As described, HTML5
is better than HTML4, and compatible with it. Meanwhile, I have
changed and simplified the
doctype headers of nearly
all my HTML pages accordingly. 1779 of them. Not by hand, of course.
They also all have
time tags now. And
I changed the needlessly complicated
<meta http-equiv="Content-Type" content="text/html; charset=UTF-8">
<meta charset="UTF-8">. Neat and clean. That’s
how I like it.
Many of the obsolete
have been replaced by an
id=…> attribute of the
previous tag, or of a new
pair where that was easier.
Still quite some remain though. Automated, fault-free conversion isn’t
easy. Sometimes the time required for checking everything outweighs the
alternative of just typing or copy-pasting what is needed.
Of course I left my earliest experiments
name anchors unchanged,
for historic purposes.
There were many changes, so the validator came to good use. Only occasionally though, checking everything one at a time just isn’t feasible, because of the sheer number of web pages I now have on my site. As said, almost two thousand. So for a few days, I did some checks randomly a few times a day. Obviously that doesn’t make a dent.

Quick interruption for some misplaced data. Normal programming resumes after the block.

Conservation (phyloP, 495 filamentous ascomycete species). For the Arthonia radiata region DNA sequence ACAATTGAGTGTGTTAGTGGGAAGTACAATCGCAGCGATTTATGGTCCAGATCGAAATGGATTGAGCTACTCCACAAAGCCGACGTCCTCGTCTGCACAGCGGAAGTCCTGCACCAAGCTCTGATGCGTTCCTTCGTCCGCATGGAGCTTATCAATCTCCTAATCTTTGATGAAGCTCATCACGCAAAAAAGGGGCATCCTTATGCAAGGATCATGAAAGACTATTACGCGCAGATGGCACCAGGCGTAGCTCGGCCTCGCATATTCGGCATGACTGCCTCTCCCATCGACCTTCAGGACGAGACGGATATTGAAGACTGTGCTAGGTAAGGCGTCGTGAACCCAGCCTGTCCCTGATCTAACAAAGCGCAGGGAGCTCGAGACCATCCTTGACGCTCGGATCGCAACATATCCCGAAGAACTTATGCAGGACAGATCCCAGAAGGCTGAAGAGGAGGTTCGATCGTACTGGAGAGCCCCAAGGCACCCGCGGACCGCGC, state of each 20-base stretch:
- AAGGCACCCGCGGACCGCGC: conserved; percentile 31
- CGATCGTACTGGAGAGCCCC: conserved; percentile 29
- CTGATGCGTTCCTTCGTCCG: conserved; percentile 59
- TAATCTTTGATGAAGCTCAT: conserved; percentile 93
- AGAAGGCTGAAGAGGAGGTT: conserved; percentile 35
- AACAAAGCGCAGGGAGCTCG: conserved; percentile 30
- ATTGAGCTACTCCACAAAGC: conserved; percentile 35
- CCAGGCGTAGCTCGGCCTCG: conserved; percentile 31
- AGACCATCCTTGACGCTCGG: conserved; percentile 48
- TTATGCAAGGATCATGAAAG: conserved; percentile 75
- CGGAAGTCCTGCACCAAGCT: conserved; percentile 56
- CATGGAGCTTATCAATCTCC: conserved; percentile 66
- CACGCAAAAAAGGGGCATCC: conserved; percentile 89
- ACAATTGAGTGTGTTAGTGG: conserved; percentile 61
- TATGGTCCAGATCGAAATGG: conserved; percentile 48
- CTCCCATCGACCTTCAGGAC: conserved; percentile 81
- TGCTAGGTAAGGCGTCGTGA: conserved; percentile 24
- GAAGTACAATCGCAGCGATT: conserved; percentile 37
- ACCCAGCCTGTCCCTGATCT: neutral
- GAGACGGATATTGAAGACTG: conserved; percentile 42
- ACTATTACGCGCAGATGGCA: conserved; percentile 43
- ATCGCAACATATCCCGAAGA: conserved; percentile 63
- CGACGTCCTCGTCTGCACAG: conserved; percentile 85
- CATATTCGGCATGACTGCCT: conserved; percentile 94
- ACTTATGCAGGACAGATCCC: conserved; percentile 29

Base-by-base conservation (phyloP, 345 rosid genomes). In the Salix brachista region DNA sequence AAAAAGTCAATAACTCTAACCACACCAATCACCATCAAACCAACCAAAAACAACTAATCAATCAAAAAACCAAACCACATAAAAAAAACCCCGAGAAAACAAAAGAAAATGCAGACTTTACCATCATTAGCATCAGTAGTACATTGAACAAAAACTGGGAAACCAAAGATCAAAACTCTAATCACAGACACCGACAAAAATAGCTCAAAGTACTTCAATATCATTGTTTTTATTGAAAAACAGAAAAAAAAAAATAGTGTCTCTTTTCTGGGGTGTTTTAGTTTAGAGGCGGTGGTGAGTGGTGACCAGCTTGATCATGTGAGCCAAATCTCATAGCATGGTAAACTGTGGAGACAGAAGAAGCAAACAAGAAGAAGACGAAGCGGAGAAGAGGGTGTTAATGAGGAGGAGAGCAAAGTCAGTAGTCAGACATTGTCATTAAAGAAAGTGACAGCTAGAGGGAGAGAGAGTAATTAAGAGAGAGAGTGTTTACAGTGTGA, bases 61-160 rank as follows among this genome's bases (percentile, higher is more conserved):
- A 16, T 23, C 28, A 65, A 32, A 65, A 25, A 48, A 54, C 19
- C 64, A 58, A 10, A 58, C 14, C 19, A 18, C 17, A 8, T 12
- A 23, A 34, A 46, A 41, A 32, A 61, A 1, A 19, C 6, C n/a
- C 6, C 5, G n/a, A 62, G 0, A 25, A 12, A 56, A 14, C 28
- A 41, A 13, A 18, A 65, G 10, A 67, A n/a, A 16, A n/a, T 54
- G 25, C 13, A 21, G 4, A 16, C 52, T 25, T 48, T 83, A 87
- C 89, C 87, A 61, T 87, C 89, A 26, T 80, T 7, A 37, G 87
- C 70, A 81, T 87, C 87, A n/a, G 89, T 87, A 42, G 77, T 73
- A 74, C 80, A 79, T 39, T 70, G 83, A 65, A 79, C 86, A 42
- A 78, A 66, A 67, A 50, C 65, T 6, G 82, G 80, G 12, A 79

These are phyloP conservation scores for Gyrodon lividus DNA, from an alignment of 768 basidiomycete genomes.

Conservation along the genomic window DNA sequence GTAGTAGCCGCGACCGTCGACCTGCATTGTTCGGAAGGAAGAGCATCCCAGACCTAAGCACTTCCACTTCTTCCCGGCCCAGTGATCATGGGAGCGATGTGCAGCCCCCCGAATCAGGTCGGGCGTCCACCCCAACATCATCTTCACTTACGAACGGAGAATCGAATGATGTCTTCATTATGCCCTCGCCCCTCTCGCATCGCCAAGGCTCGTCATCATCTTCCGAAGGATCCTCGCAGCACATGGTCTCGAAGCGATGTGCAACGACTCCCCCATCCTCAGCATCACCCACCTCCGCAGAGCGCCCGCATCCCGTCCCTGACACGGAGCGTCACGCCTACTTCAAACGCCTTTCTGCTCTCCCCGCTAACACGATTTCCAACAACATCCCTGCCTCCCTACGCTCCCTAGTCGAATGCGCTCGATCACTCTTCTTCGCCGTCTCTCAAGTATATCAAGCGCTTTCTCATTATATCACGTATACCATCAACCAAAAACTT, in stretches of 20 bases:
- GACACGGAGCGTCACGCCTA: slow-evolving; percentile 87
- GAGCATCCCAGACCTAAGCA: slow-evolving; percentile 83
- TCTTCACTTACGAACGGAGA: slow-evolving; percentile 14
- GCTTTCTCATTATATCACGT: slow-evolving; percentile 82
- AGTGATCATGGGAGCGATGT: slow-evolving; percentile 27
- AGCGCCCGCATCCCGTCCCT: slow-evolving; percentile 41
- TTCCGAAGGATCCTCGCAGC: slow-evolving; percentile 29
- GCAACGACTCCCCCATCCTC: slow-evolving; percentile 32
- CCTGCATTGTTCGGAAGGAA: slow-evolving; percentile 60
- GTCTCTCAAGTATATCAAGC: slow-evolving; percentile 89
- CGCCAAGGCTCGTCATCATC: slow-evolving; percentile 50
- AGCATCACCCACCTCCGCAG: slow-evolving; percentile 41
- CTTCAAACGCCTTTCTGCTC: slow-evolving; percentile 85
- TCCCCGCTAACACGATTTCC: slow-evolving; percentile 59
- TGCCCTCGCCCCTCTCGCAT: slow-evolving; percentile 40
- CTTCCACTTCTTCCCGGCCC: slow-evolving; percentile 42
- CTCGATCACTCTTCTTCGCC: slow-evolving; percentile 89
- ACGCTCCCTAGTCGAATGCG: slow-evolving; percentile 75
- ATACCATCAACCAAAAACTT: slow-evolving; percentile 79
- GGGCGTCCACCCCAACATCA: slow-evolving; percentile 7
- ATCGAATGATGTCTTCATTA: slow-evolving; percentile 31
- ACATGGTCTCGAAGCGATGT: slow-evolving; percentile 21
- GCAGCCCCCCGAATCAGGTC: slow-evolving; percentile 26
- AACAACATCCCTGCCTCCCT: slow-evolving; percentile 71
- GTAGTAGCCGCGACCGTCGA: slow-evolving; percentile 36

Then one morning, while taking a shower, often a creative and fruitful moment of the day, I wondered: can’t I call the validator from a script, maybe pausing one minute between each URL, so as not to overload the site? Then after a day or two I’d have a complete list of syntax errors to fix. I googled that, but found something else: the program behind the validator is also available as stand-alone, open-source, free software!
It was written in Java, and works on a variety of platforms. I use
the stand-alone executable under Linux Mint. Less than a minute of
CPU time (half that in throughput time, because the Intel i3-10110U
processor has two physical cores) was enough to check everything.
Then followed a number of days to fix lots of real
errors (computers are dumb and fast, people are slow), and ignore some
errors or warnings that I just don’t agree with (e.g. invalid characters
in URLs; I say: just copy what is between " and ", and that’s what
browsers do), and postpone others, like more of those obsolete
The messages were an accumulation of over 20 years of hand-coding, during which I did sometimes do syntax checks, but not consistently. And some of what used to be cool and right, is now old-fashioned, wrong or stupid – like frames, all but gone on my site.
OK, so I didn’t fix all errors, but many. Still quite some remain!